Paris Saint-Germain coach Antoine Kombouare didn't even want Nene when the Brazilian winger joined the club from Monaco for €5 million ($6.5 million) last summer. He would have rather had Rennes' hot property Sylvain Marveaux, perhaps knowing that at Monaco, Nene was a highly-paid (€2 million/$2.6 million per year) yet disruptive influence. "Our team lacked team spirit and Nene, though he had the ability, was one of those who created more problems than solutions," former Monaco president Jerome de Bontin told
It has taken Nene less than five months to win over Kombouare: the Brazilian has been one of the best players in this season's Ligue 1 and is its second-top scorer. A two weeks ago, his two goals in the 2-1 win at Valenciennes pushed PSG, for so long underachievers in France,
Before his career took off, Nene almost missed out entirely. "Religion put me on the right path," he told
He moved to Europe in 2003, playing for Real Mallorca in Spain where the center forward was Samuel Eto'o. "It was my assists that got him the move to Barcelona!" Nene joked. He was only there one season, and he moved to Alaves, then Celta Vigo, then Monaco, before spending one year on loan at Espanyol.
"Nene will continue the tradition of Brazilians that shine in Paris," said club president Robin Leproux when Nene signed in July, but no one took him too seriously. After all, Nene was already 29, and to compare him to former greats like Valdo and Ricardo (who both played alongside Kombouare in PSG's run of European semifinal appearances in the mid-1990s) as well as Rai and Leonardo, not to mention Ronaldinho, seemed generous in the extreme.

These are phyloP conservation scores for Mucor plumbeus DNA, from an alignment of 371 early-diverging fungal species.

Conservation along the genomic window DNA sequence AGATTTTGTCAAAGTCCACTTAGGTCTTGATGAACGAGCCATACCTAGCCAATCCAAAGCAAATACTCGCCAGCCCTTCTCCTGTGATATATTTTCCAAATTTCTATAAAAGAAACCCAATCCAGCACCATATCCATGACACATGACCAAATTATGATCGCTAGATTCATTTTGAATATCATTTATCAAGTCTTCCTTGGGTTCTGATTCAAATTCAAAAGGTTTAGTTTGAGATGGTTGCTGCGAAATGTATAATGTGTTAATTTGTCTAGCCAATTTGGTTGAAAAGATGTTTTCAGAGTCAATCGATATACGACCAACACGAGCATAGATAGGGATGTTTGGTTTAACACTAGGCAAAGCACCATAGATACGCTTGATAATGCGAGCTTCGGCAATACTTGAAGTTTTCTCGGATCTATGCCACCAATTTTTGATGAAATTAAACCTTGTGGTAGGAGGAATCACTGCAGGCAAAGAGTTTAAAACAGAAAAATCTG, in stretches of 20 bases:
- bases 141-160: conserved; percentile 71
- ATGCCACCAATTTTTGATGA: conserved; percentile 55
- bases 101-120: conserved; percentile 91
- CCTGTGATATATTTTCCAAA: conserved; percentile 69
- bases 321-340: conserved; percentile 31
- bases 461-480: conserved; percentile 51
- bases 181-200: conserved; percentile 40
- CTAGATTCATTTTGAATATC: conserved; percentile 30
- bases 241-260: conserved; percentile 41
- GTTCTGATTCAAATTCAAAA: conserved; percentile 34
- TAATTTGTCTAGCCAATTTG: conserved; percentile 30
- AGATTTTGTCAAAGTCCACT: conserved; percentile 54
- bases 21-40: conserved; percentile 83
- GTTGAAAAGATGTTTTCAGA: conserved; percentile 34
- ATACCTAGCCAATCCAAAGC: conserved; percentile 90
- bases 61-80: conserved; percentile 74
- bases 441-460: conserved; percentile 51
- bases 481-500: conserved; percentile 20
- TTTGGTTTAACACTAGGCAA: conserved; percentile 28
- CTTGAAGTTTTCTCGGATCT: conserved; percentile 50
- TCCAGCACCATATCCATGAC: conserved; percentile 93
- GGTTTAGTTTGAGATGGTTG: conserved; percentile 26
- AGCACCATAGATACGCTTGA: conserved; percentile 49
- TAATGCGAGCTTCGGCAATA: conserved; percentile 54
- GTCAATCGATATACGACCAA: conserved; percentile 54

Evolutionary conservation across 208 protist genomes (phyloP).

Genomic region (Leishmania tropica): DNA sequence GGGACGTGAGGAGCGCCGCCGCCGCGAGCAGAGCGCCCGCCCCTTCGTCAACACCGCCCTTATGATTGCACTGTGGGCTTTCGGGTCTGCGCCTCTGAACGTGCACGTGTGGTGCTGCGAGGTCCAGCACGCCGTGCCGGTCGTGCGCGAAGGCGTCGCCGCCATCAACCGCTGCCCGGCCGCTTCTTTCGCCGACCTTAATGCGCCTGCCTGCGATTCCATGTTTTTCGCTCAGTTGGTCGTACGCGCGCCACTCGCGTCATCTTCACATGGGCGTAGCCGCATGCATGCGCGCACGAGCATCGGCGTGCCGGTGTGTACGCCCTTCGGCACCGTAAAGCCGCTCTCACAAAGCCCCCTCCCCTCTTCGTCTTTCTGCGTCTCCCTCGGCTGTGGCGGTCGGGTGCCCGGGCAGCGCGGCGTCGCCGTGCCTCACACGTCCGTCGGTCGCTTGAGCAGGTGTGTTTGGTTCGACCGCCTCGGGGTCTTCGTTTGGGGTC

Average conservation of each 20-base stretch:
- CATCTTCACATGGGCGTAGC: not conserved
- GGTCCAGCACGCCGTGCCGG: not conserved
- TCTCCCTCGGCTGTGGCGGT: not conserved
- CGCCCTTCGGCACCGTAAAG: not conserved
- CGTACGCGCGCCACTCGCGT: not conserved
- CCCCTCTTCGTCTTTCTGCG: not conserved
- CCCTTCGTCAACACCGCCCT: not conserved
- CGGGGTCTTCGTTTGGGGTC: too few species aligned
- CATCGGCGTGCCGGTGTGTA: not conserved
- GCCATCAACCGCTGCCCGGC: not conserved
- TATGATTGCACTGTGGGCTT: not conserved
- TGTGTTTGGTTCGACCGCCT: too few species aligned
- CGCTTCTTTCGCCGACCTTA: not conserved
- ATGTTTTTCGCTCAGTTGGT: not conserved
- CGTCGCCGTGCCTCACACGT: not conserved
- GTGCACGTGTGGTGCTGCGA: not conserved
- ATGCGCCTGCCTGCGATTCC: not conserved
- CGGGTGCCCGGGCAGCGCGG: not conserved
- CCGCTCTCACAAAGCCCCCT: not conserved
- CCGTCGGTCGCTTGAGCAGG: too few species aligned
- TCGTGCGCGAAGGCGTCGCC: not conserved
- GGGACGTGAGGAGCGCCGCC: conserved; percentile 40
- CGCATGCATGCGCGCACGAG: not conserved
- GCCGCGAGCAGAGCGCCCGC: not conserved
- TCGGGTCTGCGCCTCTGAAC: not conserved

"Nene has brought to the capital club something that it lacked for the seven years since the departure of Ronaldinho," wrote France Soir, forgetting that though
Nene, who is at the other end of his career, has had the opposite effect. He spent his playboy years in Spain and Monaco and is now focused only on football: his presence has also brought out the best in Ludovic Giuly, the 34-year-old right-sided winger in PSG's 4-2-3-1 system. Guillaume Hoarau, the center forward, is also benefiting from Nene's superb crossing, and has scored six goals so far this season. Stephane Sessegnon, one of the stars of last season, is stuck on the bench because of the form of Giuly and Nene.
"A Brazilian player is guaranteed a great welcome in Paris simply because of the success of those players from the 1990s," Alex Bellos, author of
Nene has surprised himself by how quickly he has settled in at PSG, though he claimed that he was playing just as well when he was at Alaves in 2004. "If I had been playing for any other team then, I would have been called up by Brazil," he said. "But I agree that this is perhaps the best form of my career."
Now, he is dreaming: of a Brazil call-up in February, which would be appropriate given that the opposition in its next friendly match is France; and of winning the French title with PSG, who last won it in 1994, with a side that contained David Ginola, George Weah and current coach Kombouare. "We can be champions again, this team is good enough," Nene said. It is his arrival that has made such title talk possible.